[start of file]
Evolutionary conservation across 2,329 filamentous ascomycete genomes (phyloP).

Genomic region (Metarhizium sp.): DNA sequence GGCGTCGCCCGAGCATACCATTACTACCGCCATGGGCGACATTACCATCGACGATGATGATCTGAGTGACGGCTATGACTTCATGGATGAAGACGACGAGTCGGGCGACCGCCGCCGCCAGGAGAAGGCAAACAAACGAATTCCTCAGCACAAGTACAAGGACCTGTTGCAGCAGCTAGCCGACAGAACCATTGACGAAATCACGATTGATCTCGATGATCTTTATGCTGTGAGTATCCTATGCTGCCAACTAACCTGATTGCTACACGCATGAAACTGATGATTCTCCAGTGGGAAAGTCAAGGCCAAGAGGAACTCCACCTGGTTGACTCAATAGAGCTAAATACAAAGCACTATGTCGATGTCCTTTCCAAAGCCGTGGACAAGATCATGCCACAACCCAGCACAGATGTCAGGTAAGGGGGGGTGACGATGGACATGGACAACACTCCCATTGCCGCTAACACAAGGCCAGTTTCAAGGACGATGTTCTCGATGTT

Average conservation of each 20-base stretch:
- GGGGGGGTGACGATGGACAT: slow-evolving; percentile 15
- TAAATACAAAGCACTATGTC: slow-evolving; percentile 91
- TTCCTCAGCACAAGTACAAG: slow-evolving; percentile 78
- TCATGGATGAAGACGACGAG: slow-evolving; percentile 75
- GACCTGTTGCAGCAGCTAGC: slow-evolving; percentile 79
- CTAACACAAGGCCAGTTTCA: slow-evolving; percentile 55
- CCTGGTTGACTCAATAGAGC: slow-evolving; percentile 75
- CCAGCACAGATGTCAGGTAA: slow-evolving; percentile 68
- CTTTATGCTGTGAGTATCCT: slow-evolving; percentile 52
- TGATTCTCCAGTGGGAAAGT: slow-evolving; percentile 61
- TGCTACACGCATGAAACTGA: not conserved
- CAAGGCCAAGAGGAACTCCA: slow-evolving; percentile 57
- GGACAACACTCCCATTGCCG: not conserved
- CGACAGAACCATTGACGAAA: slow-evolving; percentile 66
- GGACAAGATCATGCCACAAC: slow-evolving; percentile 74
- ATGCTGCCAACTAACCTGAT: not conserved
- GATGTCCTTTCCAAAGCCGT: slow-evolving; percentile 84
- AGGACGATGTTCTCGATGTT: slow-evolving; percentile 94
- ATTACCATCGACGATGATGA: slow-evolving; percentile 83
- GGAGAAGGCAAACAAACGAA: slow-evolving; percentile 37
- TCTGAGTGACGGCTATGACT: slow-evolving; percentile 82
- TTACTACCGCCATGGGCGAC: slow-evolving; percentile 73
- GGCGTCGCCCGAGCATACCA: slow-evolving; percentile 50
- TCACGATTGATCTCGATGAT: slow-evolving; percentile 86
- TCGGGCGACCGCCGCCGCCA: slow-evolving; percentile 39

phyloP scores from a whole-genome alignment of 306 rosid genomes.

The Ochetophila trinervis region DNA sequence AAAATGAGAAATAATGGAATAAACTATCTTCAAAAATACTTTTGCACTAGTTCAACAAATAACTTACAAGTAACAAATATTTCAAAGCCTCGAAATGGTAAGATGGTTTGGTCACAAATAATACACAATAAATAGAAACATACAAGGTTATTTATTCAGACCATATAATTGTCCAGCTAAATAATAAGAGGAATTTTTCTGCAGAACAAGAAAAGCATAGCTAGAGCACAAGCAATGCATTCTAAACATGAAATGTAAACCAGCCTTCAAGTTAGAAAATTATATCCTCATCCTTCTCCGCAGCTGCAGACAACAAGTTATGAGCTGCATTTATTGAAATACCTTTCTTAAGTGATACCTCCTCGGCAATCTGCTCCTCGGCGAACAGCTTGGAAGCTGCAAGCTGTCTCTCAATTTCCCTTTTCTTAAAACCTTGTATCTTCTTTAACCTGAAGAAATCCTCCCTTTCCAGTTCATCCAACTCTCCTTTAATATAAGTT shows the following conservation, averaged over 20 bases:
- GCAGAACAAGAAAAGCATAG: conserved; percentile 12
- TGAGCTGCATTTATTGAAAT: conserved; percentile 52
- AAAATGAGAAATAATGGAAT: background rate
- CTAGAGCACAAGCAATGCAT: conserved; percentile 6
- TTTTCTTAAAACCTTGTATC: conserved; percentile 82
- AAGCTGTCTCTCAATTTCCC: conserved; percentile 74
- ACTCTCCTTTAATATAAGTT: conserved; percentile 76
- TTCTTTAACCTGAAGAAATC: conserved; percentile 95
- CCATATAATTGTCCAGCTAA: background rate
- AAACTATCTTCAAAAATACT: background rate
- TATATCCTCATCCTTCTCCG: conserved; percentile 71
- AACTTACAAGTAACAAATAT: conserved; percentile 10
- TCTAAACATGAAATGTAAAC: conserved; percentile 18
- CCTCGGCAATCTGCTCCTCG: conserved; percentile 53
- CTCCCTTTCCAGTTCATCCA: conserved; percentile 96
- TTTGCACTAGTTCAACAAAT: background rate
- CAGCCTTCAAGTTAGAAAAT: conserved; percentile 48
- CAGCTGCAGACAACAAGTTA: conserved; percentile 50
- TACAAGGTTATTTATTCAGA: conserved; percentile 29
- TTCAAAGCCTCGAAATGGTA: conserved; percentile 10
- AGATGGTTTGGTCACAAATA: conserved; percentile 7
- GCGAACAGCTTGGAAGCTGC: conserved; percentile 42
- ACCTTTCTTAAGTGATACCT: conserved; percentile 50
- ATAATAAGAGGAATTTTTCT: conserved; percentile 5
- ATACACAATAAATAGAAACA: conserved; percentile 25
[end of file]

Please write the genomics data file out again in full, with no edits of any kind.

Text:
Evolutionary conservation across 2,329 filamentous ascomycete genomes (phyloP).

Genomic region (Metarhizium sp.): DNA sequence GGCGTCGCCCGAGCATACCATTACTACCGCCATGGGCGACATTACCATCGACGATGATGATCTGAGTGACGGCTATGACTTCATGGATGAAGACGACGAGTCGGGCGACCGCCGCCGCCAGGAGAAGGCAAACAAACGAATTCCTCAGCACAAGTACAAGGACCTGTTGCAGCAGCTAGCCGACAGAACCATTGACGAAATCACGATTGATCTCGATGATCTTTATGCTGTGAGTATCCTATGCTGCCAACTAACCTGATTGCTACACGCATGAAACTGATGATTCTCCAGTGGGAAAGTCAAGGCCAAGAGGAACTCCACCTGGTTGACTCAATAGAGCTAAATACAAAGCACTATGTCGATGTCCTTTCCAAAGCCGTGGACAAGATCATGCCACAACCCAGCACAGATGTCAGGTAAGGGGGGGTGACGATGGACATGGACAACACTCCCATTGCCGCTAACACAAGGCCAGTTTCAAGGACGATGTTCTCGATGTT

Average conservation of each 20-base stretch:
- GGGGGGGTGACGATGGACAT: slow-evolving; percentile 15
- TAAATACAAAGCACTATGTC: slow-evolving; percentile 91
- TTCCTCAGCACAAGTACAAG: slow-evolving; percentile 78
- TCATGGATGAAGACGACGAG: slow-evolving; percentile 75
- GACCTGTTGCAGCAGCTAGC: slow-evolving; percentile 79
- CTAACACAAGGCCAGTTTCA: slow-evolving; percentile 55
- CCTGGTTGACTCAATAGAGC: slow-evolving; percentile 75
- CCAGCACAGATGTCAGGTAA: slow-evolving; percentile 68
- CTTTATGCTGTGAGTATCCT: slow-evolving; percentile 52
- TGATTCTCCAGTGGGAAAGT: slow-evolving; percentile 61
- TGCTACACGCATGAAACTGA: not conserved
- CAAGGCCAAGAGGAACTCCA: slow-evolving; percentile 57
- GGACAACACTCCCATTGCCG: not conserved
- CGACAGAACCATTGACGAAA: slow-evolving; percentile 66
- GGACAAGATCATGCCACAAC: slow-evolving; percentile 74
- ATGCTGCCAACTAACCTGAT: not conserved
- GATGTCCTTTCCAAAGCCGT: slow-evolving; percentile 84
- AGGACGATGTTCTCGATGTT: slow-evolving; percentile 94
- ATTACCATCGACGATGATGA: slow-evolving; percentile 83
- GGAGAAGGCAAACAAACGAA: slow-evolving; percentile 37
- TCTGAGTGACGGCTATGACT: slow-evolving; percentile 82
- TTACTACCGCCATGGGCGAC: slow-evolving; percentile 73
- GGCGTCGCCCGAGCATACCA: slow-evolving; percentile 50
- TCACGATTGATCTCGATGAT: slow-evolving; percentile 86
- TCGGGCGACCGCCGCCGCCA: slow-evolving; percentile 39

phyloP scores from a whole-genome alignment of 306 rosid genomes.

The Ochetophila trinervis region DNA sequence AAAATGAGAAATAATGGAATAAACTATCTTCAAAAATACTTTTGCACTAGTTCAACAAATAACTTACAAGTAACAAATATTTCAAAGCCTCGAAATGGTAAGATGGTTTGGTCACAAATAATACACAATAAATAGAAACATACAAGGTTATTTATTCAGACCATATAATTGTCCAGCTAAATAATAAGAGGAATTTTTCTGCAGAACAAGAAAAGCATAGCTAGAGCACAAGCAATGCATTCTAAACATGAAATGTAAACCAGCCTTCAAGTTAGAAAATTATATCCTCATCCTTCTCCGCAGCTGCAGACAACAAGTTATGAGCTGCATTTATTGAAATACCTTTCTTAAGTGATACCTCCTCGGCAATCTGCTCCTCGGCGAACAGCTTGGAAGCTGCAAGCTGTCTCTCAATTTCCCTTTTCTTAAAACCTTGTATCTTCTTTAACCTGAAGAAATCCTCCCTTTCCAGTTCATCCAACTCTCCTTTAATATAAGTT shows the following conservation, averaged over 20 bases:
- GCAGAACAAGAAAAGCATAG: conserved; percentile 12
- TGAGCTGCATTTATTGAAAT: conserved; percentile 52
- AAAATGAGAAATAATGGAAT: background rate
- CTAGAGCACAAGCAATGCAT: conserved; percentile 6
- TTTTCTTAAAACCTTGTATC: conserved; percentile 82
- AAGCTGTCTCTCAATTTCCC: conserved; percentile 74
- ACTCTCCTTTAATATAAGTT: conserved; percentile 76
- TTCTTTAACCTGAAGAAATC: conserved; percentile 95
- CCATATAATTGTCCAGCTAA: background rate
- AAACTATCTTCAAAAATACT: background rate
- TATATCCTCATCCTTCTCCG: conserved; percentile 71
- AACTTACAAGTAACAAATAT: conserved; percentile 10
- TCTAAACATGAAATGTAAAC: conserved; percentile 18
- CCTCGGCAATCTGCTCCTCG: conserved; percentile 53
- CTCCCTTTCCAGTTCATCCA: conserved; percentile 96
- TTTGCACTAGTTCAACAAAT: background rate
- CAGCCTTCAAGTTAGAAAAT: conserved; percentile 48
- CAGCTGCAGACAACAAGTTA: conserved; percentile 50
- TACAAGGTTATTTATTCAGA: conserved; percentile 29
- TTCAAAGCCTCGAAATGGTA: conserved; percentile 10
- AGATGGTTTGGTCACAAATA: conserved; percentile 7
- GCGAACAGCTTGGAAGCTGC: conserved; percentile 42
- ACCTTTCTTAAGTGATACCT: conserved; percentile 50
- ATAATAAGAGGAATTTTTCT: conserved; percentile 5
- ATACACAATAAATAGAAACA: conserved; percentile 25